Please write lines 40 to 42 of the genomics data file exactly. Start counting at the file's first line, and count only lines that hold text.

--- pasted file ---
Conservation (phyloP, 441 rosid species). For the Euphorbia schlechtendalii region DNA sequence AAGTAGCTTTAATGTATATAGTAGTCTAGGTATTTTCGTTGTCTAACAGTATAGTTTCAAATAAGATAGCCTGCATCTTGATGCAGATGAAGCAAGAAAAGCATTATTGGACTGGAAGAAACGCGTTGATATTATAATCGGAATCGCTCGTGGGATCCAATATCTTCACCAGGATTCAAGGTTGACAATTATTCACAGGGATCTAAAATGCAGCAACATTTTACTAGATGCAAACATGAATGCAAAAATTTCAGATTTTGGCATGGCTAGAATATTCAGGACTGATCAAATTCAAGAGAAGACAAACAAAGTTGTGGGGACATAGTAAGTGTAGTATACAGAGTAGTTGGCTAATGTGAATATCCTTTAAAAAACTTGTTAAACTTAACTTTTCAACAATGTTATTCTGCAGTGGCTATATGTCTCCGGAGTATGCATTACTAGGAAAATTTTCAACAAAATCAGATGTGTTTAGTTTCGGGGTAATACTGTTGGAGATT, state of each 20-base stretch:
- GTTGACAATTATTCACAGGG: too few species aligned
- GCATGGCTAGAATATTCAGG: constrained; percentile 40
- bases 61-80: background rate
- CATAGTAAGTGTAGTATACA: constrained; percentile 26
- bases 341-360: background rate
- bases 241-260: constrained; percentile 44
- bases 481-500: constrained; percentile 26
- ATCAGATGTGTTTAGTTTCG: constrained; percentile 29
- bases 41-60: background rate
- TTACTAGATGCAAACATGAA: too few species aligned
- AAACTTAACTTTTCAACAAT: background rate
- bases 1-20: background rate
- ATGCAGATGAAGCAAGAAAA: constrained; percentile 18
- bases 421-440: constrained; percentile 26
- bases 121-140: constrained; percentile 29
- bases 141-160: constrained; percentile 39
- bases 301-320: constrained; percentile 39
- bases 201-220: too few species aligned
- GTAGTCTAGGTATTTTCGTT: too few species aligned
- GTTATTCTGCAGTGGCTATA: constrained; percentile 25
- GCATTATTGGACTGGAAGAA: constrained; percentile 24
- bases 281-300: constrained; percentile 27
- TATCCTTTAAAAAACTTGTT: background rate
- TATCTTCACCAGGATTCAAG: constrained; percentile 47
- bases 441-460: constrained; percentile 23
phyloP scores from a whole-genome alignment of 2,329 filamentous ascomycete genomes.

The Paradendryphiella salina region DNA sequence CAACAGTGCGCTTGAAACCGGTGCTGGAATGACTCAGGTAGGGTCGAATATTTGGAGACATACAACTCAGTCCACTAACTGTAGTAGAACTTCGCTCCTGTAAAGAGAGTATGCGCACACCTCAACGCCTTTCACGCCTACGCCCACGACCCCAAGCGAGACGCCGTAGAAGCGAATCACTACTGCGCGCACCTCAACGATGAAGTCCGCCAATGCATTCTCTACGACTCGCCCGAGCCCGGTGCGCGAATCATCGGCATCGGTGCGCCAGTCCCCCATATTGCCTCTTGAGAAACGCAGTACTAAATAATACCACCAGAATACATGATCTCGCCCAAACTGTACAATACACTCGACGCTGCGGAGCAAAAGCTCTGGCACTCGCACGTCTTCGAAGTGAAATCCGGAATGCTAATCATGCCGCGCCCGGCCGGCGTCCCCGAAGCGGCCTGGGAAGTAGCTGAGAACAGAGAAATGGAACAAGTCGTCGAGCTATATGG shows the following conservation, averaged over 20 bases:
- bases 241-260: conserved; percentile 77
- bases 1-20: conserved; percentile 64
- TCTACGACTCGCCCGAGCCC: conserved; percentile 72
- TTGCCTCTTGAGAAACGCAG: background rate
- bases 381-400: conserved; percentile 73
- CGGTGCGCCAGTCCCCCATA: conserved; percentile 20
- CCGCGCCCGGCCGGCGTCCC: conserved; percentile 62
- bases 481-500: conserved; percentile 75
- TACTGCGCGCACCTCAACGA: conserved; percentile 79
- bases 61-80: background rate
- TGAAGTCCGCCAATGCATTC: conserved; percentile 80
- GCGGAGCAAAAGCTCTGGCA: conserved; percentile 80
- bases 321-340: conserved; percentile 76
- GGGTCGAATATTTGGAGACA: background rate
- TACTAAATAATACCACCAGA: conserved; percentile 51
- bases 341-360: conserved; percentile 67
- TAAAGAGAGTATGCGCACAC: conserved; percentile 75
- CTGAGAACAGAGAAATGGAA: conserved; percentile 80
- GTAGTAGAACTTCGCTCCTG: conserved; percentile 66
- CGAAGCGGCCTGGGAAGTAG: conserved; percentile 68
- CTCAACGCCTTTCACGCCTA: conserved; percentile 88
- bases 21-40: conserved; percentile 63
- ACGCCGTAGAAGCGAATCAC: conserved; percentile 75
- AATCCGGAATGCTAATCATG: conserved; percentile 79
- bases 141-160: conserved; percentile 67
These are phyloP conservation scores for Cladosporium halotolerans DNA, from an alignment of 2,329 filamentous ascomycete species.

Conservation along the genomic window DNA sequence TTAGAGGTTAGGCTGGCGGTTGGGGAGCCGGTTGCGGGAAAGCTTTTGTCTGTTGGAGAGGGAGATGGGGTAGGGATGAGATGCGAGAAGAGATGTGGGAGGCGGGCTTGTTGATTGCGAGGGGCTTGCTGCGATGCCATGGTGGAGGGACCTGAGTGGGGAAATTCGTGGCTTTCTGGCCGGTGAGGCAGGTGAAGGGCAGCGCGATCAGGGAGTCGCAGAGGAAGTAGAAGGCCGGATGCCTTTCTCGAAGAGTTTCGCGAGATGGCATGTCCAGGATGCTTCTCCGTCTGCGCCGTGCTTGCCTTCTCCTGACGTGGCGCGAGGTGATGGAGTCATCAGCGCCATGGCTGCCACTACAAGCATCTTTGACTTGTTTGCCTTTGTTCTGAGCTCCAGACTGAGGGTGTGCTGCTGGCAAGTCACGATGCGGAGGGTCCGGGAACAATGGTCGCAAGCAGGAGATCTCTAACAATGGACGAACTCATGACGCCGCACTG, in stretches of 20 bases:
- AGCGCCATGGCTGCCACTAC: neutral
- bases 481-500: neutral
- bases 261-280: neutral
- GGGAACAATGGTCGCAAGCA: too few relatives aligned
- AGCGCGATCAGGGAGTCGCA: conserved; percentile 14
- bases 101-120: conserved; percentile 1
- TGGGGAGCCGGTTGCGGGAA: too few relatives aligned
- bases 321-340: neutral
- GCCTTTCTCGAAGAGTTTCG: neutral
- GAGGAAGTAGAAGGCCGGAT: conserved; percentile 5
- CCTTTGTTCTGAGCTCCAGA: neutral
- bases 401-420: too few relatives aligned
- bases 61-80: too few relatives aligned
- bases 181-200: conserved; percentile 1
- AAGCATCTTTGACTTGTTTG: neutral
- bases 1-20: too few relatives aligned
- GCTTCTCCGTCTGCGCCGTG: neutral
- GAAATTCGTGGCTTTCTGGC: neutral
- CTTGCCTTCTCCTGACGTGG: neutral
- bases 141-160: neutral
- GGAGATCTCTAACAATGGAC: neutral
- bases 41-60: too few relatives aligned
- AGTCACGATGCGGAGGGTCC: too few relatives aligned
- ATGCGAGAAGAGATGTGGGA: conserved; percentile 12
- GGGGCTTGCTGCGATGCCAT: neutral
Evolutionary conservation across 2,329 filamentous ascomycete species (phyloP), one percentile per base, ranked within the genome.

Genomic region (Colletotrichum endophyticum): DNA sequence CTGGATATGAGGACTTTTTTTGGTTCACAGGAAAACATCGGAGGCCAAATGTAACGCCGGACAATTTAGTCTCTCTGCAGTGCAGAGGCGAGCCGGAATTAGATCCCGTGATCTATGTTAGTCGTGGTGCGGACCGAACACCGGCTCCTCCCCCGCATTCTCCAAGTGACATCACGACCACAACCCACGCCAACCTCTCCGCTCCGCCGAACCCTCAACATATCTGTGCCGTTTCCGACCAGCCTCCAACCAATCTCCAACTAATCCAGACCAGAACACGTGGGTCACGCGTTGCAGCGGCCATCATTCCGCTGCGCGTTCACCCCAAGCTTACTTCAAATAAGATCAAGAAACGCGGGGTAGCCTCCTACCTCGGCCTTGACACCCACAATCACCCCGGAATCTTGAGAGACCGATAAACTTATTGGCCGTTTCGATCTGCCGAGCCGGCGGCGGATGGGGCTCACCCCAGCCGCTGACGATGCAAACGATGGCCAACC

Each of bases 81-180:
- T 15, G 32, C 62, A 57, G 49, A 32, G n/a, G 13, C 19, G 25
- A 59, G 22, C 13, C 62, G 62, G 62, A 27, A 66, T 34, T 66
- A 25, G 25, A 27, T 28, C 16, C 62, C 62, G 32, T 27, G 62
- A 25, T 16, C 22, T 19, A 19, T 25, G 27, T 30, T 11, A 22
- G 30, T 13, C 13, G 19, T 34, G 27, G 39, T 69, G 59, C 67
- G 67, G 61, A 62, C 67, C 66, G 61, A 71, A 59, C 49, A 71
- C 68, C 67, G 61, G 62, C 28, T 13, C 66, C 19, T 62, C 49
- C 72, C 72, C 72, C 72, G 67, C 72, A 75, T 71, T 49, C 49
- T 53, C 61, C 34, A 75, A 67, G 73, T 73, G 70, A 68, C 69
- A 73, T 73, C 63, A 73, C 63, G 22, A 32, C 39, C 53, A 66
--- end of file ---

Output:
- GCGGAGCAAAAGCTCTGGCA: conserved; percentile 80
- bases 321-340: conserved; percentile 76
- GGGTCGAATATTTGGAGACA: background rate